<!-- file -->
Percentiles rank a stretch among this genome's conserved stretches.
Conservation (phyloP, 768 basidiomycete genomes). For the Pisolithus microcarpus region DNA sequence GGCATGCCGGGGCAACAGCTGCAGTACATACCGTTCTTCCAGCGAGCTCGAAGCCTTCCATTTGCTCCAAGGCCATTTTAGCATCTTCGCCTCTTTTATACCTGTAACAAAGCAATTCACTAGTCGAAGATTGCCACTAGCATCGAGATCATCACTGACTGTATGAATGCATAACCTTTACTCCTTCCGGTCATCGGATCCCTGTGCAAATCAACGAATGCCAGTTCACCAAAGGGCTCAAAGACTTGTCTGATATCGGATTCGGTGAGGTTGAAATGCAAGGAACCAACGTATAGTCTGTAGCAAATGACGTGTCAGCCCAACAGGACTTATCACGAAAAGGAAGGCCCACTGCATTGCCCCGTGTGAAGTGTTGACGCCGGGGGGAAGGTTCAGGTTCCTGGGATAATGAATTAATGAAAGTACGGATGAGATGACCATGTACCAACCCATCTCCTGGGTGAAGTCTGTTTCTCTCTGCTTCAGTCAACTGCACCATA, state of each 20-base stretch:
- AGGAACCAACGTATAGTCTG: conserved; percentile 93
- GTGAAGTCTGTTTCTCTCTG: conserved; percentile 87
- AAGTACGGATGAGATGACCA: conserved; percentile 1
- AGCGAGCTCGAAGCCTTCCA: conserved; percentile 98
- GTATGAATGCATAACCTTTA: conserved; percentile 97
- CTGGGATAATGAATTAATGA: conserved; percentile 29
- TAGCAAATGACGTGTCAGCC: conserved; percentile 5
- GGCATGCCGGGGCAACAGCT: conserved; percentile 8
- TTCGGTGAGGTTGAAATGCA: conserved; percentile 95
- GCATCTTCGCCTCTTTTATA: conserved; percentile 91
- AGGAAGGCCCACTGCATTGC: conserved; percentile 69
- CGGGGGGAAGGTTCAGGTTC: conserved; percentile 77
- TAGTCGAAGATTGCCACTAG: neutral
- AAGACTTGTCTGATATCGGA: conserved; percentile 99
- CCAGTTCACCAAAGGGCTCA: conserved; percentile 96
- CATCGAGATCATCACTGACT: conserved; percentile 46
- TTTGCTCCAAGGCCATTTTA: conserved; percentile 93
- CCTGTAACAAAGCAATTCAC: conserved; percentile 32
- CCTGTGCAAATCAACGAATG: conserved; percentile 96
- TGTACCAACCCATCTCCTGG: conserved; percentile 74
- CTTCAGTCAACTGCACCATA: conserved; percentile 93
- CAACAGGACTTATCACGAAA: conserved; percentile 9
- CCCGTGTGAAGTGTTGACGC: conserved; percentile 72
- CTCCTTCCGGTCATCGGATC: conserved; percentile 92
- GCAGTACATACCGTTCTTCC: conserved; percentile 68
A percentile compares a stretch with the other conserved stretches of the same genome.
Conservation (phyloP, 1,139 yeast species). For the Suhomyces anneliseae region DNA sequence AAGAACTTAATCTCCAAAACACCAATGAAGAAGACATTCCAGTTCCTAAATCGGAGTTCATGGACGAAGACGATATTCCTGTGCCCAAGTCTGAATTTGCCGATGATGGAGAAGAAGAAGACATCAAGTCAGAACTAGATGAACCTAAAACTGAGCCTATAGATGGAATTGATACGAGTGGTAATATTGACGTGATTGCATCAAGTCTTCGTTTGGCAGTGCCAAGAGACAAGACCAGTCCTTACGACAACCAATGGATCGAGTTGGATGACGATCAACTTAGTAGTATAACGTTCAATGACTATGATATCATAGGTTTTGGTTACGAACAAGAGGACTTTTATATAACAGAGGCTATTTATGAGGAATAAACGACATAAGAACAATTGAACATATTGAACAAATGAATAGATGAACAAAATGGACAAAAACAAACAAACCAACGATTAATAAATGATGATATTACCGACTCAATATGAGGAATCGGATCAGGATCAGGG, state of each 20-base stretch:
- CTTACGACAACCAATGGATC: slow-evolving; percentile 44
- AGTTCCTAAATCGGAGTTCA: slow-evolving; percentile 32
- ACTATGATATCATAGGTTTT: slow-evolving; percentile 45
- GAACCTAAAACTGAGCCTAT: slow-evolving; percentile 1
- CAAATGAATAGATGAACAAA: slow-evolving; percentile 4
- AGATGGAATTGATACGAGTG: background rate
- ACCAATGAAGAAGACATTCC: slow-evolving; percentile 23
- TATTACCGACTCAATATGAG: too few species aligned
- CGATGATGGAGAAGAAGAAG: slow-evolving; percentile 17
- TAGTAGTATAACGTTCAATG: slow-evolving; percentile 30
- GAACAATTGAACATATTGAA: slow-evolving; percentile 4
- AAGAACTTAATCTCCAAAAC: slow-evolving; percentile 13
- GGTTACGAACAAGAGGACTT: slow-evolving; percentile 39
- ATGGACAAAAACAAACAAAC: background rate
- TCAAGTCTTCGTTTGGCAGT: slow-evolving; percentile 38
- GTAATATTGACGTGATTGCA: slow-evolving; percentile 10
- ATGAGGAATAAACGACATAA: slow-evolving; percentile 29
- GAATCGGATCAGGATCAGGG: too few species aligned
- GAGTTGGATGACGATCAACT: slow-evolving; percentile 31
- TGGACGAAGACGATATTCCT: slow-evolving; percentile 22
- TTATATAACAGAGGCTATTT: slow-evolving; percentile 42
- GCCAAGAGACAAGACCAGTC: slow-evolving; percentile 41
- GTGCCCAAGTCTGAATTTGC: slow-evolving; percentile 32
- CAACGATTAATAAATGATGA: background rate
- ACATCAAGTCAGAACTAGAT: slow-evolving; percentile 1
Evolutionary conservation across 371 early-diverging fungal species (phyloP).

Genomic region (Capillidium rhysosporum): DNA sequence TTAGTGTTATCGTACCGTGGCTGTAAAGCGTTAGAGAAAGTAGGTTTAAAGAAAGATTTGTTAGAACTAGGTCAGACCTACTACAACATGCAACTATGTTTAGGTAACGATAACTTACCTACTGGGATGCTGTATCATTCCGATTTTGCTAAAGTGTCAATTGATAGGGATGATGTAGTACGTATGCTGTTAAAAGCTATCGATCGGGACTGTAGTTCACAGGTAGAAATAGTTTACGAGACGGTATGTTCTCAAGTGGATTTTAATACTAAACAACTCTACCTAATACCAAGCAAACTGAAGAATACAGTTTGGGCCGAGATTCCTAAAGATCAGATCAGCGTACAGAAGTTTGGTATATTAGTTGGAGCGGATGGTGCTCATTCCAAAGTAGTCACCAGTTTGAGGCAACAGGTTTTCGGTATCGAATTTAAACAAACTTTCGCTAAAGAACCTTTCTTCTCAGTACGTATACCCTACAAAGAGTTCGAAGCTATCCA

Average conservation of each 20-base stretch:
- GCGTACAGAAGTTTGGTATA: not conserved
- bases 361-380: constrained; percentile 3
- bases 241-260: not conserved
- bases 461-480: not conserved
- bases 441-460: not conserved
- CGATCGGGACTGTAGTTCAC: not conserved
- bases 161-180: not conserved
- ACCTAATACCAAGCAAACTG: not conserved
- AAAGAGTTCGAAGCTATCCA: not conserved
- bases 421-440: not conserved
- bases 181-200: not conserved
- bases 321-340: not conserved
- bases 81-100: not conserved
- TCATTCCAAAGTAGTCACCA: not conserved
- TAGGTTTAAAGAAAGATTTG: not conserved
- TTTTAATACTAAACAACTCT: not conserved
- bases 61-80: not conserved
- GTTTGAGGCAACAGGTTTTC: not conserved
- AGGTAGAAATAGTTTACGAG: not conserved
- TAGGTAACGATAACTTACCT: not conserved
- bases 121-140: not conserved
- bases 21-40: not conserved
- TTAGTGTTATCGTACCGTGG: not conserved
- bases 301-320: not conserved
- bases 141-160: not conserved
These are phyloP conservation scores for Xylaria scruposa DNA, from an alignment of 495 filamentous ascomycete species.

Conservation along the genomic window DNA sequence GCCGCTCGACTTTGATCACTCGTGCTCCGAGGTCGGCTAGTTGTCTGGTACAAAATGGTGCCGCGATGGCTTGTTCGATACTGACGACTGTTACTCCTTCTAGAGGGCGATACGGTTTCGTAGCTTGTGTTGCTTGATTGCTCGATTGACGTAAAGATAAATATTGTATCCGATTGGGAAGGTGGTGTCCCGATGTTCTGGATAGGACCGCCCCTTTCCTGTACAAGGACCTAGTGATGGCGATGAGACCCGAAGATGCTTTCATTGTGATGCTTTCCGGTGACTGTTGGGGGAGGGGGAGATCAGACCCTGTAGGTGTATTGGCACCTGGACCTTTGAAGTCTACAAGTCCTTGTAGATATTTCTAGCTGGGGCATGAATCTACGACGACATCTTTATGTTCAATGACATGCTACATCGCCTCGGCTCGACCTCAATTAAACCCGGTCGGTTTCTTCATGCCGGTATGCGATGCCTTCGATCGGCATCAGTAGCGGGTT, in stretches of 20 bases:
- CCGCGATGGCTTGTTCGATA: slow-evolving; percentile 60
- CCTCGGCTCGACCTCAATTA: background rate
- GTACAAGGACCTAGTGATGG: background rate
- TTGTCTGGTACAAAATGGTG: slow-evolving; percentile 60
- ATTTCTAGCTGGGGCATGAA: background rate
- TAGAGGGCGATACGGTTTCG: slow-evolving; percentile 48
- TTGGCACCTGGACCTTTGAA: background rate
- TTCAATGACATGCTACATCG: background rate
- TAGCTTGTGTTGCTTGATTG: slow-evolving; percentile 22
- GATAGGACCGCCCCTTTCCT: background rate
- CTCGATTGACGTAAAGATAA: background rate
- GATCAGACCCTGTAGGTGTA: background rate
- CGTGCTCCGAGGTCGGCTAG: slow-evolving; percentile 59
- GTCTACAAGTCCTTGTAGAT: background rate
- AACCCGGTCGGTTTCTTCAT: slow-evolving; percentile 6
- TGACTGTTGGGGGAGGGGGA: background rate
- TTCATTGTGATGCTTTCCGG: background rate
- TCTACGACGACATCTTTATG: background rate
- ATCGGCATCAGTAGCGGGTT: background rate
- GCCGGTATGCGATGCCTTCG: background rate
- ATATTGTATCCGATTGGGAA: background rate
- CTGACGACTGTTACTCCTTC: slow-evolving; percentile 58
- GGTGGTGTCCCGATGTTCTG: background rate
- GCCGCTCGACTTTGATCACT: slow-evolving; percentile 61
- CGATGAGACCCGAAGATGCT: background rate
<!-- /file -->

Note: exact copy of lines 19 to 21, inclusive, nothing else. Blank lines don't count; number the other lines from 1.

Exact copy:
- TTTGCTCCAAGGCCATTTTA: conserved; percentile 93
- CCTGTAACAAAGCAATTCAC: conserved; percentile 32
- CCTGTGCAAATCAACGAATG: conserved; percentile 96